17 February 2013

Fixing what's broken

The motorbike as a metaphor for life in Malaysia: things, as they do, worked out.

After a day of plotting my return to the motorbike garage, I rode into town, the bike coughing and banging the 15 kilometers back to Kajang. I worried the whole time that it would not make it, but it did, persistent and courageous. I planned to go to the Indian repair place again, but by some miracle, the Chinese shop was open again on Friday. I rode up into the garage and they were immediately at work on it which wrenches and screwdrives; the old man who sold me the bike and his daughter in the Billabong t-shirt, welcomed me into the show room and gave me left over oranges for the Chinese New Year celebration.

I quickly felt at ease, thinking that at least I had some leverage with the bike, and imagined offering to give the bike back for something bigger, better, and newer. I looked at bikes for a couple of minutes before sitting and cracking open my Malay in Ten Weeks book that a friend had given me as a joke. Published in the fifties, all the conversations are quaintly racist and sexist, reminding me of a time closer to the actual, rather than metaphorical, fat white man imperialism. I was working through the numbers when a man who was at the desk, waiting for owner to do his road tax, came up and sat down next to me. We started chatting: he was a policeman and working in Kajang. We talked about guns and motorbikes, about how safe Kajang was and raising children in Malaysia. I gave him my card, joking that if I ever got in trouble, I was counting on him. The shop owner came up again, trying to give the policeman some oranges, which he rejected and I gladly took.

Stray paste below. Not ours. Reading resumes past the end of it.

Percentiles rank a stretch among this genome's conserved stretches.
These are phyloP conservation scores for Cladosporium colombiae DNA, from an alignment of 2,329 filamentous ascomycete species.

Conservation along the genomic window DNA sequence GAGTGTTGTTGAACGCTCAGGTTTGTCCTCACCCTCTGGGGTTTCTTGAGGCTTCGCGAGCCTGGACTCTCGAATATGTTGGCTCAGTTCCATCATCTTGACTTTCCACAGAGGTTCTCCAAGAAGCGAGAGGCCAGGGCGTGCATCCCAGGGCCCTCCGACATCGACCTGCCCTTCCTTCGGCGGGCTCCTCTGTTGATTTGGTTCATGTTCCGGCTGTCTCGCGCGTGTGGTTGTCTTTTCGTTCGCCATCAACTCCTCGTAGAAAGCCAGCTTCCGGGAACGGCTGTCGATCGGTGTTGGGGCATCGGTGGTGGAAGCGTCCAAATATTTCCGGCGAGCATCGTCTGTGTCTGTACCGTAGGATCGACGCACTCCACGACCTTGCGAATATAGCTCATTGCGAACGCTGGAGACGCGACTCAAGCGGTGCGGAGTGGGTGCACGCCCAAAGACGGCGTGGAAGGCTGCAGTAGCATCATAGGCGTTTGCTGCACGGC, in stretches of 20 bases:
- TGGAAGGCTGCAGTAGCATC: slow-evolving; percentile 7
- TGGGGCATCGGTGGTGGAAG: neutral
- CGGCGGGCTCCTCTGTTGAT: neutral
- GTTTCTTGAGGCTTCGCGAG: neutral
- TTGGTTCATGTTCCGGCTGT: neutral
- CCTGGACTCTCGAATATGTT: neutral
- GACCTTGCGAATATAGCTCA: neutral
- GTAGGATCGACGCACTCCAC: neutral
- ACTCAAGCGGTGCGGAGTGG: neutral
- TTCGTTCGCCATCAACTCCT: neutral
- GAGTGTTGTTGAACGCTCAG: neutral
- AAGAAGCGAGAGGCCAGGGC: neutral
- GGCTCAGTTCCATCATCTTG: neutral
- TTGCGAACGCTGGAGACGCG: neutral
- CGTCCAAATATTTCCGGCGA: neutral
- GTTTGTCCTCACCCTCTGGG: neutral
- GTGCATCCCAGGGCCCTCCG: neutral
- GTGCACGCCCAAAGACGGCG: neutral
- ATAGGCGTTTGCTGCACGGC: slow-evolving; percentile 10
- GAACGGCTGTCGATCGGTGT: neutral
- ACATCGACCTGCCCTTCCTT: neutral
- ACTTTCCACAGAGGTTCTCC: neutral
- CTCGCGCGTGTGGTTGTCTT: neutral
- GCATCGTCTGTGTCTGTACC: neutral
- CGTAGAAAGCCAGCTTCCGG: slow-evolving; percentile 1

The policeman left and I waited, listening to the sounds of my bike being worked on outside. The afternoon here, around 4:30 is right when the heat begins to fade. There is a prayer around this time too, I think; depending on where you are, you can hear the call from the mosques. Finally, after almost two hours, the woman in the Billabong shirt returned, gave me the paperwork that I was waiting for (insurance and title to the bike) and led me outside. The mechanic told me that they had changed three or four things and then apologised, handing me my keys. I thanked him and rode off: apparently there had been a kind of warranty on the bike and I kicked myself for giving the Indian mechanic RM55 a mere 20 hours ago. 

I rode off and the bike was confident in the way that it had been when I first got it. Not banging or clanking. I rode home to find that our boxes from England had arrived and, despite my fears that they would be damp, broken into, and destroyed: they were not. Everything was there, my guitar in perfect condition. I opened boxes all night surprised by my own possessions. I did bring that book and more clothes: Everything was there. 

If everything in Malaysia is breaking, it is also simultaneously being fixed.